Westport, MA - Bufftree Building Company is busy at work on the construction of a new 3,000sf, wood frame Beach Services Building designed by the architectural firm of Stephen Kelleher Architects. The new structure, to be completed in June 2009 before the start of the summer season, complements the unique Horseneck Beach environment of sweeping dunes, endless ocean beach and estuary habitat.
“Stephen Kelleher Architects is pleased to be working with Bufftree Building Company on the third phase of the redevelopment of the 600-acre Horseneck Beach State Reservation with the Department of Conservation and Recreation,” said Stephen L. Kelleher, A.I.A., Principal Architect/Owner of the Fairhaven firm. “Bufftree has been awarded a $1.6 million construction contract for the new
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Beach Services Building at Horseneck Beach in Westport. This building will become the flagship facility of the central plaza. The project includes administration offices, lifeguard quarters, first aid station and a comfort station. The building is designed in the historic New England shingle style and will match the two award-winning bathhouses completed in the summer of 2008.”
Rowley MA - Windover Construction, Inc., of Manchester-by-theSea, announced that it plans to pursue a renewal of its permit to develop a 54-unit active adult community on what is currently the grounds of Carriage Pines Golf Course (formerly Rowley Country Club) in Rowley. Windover is expected to appear before the Rowley Planning Board this spring. Construction of the development, however, is not slated to begin for at least two years, during which time the golf course will remain open. When constructed, the development is slated to take place on the front 30 acres of the parcel and will include a club house and amenities for homeowners. Windover agreed to put the balance of the land – approximately 60 acres – into a conservation restriction that will keep the land as open space. Windover also decided to dedicate its resources to its construction management and real estate development practices and has entered into a two-year lease with B&D Golf Enterprises, Inc. to operate the golf course.
High-Profile: Facilities Development News
Buy, Renovate, or Build– How Do You Decide?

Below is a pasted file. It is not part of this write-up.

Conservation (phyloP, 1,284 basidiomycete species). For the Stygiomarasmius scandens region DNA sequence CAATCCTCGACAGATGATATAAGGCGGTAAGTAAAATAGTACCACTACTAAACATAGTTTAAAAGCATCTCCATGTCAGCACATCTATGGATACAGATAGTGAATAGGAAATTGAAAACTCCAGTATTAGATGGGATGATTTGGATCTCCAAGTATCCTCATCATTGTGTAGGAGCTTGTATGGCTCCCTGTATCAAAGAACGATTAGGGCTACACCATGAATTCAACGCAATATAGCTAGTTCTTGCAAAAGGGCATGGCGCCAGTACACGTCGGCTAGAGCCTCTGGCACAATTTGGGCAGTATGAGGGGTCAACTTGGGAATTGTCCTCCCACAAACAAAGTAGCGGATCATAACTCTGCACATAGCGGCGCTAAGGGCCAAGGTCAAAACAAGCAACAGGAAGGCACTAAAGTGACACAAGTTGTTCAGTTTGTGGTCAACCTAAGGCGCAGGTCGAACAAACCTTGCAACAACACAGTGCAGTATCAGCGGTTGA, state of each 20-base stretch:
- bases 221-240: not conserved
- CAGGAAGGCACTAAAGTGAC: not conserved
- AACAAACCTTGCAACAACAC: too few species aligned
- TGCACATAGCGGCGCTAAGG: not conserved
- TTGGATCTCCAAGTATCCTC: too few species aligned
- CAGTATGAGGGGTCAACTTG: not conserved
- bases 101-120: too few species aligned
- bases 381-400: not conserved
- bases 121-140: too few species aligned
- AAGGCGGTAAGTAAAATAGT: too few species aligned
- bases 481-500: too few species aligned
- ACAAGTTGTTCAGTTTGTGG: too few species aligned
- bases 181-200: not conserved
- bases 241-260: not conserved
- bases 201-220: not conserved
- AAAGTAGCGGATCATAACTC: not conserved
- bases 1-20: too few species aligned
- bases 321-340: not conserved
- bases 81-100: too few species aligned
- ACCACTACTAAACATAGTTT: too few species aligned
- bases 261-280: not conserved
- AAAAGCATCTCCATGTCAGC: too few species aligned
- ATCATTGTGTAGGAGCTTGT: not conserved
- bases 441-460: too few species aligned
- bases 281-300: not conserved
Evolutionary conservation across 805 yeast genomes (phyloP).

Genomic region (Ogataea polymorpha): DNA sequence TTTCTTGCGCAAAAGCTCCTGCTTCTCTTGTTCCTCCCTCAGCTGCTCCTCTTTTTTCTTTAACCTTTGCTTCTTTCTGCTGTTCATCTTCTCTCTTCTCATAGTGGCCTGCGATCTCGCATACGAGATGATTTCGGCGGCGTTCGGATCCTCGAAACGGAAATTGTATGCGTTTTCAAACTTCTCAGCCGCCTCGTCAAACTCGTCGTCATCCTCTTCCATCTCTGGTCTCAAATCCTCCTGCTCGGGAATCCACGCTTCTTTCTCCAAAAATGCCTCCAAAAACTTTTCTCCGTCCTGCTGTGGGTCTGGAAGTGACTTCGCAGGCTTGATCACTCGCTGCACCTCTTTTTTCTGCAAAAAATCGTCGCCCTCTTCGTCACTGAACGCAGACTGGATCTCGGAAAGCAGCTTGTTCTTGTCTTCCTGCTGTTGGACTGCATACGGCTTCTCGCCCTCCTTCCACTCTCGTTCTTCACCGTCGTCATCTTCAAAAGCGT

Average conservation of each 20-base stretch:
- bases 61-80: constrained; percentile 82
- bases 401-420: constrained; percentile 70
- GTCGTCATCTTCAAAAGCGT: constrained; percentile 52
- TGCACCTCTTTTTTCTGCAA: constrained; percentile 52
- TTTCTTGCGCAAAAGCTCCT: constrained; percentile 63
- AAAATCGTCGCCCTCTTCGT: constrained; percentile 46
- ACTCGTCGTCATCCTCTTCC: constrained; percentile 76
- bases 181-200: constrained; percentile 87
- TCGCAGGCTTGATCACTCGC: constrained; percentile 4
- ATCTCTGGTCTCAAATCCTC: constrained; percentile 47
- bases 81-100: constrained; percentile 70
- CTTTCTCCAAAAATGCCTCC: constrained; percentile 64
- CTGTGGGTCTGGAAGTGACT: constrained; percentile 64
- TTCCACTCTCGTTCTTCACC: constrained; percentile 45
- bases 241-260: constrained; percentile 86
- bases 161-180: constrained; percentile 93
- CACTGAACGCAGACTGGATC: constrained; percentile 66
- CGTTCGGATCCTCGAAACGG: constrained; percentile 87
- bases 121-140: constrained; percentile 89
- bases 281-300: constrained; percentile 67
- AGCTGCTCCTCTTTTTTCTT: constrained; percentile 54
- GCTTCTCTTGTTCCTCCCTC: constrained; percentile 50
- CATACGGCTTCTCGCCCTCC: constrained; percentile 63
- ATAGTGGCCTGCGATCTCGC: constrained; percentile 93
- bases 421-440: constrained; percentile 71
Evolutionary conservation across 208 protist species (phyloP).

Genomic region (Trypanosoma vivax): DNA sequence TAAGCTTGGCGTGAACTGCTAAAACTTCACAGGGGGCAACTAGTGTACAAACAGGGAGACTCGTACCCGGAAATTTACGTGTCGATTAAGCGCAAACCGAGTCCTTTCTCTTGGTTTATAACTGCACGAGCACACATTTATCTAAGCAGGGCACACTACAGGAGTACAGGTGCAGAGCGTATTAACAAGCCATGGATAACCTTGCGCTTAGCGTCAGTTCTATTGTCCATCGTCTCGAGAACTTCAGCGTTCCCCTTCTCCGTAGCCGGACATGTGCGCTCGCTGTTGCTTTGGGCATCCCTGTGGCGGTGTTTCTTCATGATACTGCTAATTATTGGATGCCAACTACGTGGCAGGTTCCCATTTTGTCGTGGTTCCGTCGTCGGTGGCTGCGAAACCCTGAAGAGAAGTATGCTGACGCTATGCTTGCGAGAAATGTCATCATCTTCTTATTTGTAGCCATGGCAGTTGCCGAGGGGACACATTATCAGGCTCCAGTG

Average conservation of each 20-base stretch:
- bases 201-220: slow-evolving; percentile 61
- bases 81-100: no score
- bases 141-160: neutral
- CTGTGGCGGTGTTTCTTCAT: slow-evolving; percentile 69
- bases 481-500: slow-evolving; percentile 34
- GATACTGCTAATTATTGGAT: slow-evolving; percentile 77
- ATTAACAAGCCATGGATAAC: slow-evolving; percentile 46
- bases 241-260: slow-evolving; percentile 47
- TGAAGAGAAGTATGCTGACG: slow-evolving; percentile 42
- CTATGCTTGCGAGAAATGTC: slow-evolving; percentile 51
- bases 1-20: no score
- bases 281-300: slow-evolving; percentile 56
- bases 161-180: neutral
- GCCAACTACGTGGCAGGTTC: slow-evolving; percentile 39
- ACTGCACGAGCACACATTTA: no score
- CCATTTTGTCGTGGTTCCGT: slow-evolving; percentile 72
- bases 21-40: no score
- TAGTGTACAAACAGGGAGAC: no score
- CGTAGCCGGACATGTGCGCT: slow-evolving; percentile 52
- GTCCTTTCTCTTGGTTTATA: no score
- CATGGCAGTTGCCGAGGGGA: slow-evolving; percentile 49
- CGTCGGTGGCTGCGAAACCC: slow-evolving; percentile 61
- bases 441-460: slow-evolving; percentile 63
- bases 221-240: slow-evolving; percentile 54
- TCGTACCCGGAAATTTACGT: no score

By Robert Duval poor condition. As in the first example, the “Should we purchase, renovate, or old boiler actually costs substantially more build new?” is perhaps the most common because of its shorter remaining useful life. question asked of facility engineers at TF- When remaining useful life is taken into Moran Inc. All too often, they find that account, the payback period is often only a owners and managers of schools and other fraction of the apparent payback period. institutions are too focused on sale price or How is a life cycle cost of a buildconstruction cost. ing calculated? Despite the complexities, However, TFM is for an existing building the process is fairly quick to point out simple and straightforward. First, a team of that these costs building professionals examines all major are only one com- building components and systems, and catponent of a build- alogues two basic facts for each: remaining’s true cost, also ing useful life and replacement cost. This known as its life is called a facility condition assessment. cycle cost. Life cy- Historical energy consumption and the cost cle cost means the of maintenance and major repairs can then Duval total cost of own- be added in, and all of this cost data is aning, operating, and nualized. maintaining a building over its “remaining From this assessment, the true cost of useful life.” owning a building (usually over a 20 year Everything – and everyone – has a period) can be determined. This process “remaining useful life.” While we may wish not only works for institutional owners, to avoid thinking in those terms personally, but also for prospective building buyers as it is the key to making wise investments in well: what may at first appear to be a barbuildings. For example, if the choice is be- gain may, after a condition assessment and tween putting up a new building that will cost $10 million It should come as no surprise that enerand last for 20 years, versus renovating an existing build- gy costs alone are taking an increasing slice ing that will cost $6 million of the building cost pie. As a result, energybut only last 10 years, which efficiency improvement s are becoming inchoice actually “costs” less? creasingly attractive In this simple example, you can easily see that building new costs $500,000 per year, while reno- life cycle cost analysis are completed, turn vating costs $600,000 per year. And over out to be quite another story. the entire 20-year period, the renovations The process is not particularly exwill actually cost $12 million, since they pensive, although it obviously depends on have to be done twice. the complexity of the building under conOf course no real project is ever that sideration – simple buildings (e.g., classsimple. One must also factor in mainte- rooms, dormitories, offices, warehouses) nance costs, repair and replacement costs, will often cost only a few cents per square energy costs, as well as the cost of borrow- foot, while complex buildings (e.g., hospiing money. Only when all this is taken into tals, factories, historic buildings) will cost account do the true costs of a building proj- correspondingly more. The value of the ect emerge clearly. information gleaned – if it prevents a bad It should come as no surprise that investment – can be enormous. energy costs alone are taking an increasing With professional facility condition slice of the building cost pie. As a result, and life cycle cost reports in their hands, energy-efficiency improvements are be- facility owners and managers will find coming increasingly attractive. As an ex- clear and compelling answers to the quesample, say a new boiler costs $100,000 and tion “Buy, renovate, or build?” saves $10,000 per year on energy costs. Is Robert Duval, PE LEED AP is a printhe payback period 10 years then? Not if cipal and chief engineer of TFMoran Inc. the existing boiler must be replaced in a For more information please contact him at few years anyway due to inadequate size or (603) 472-4488 or email@example.com .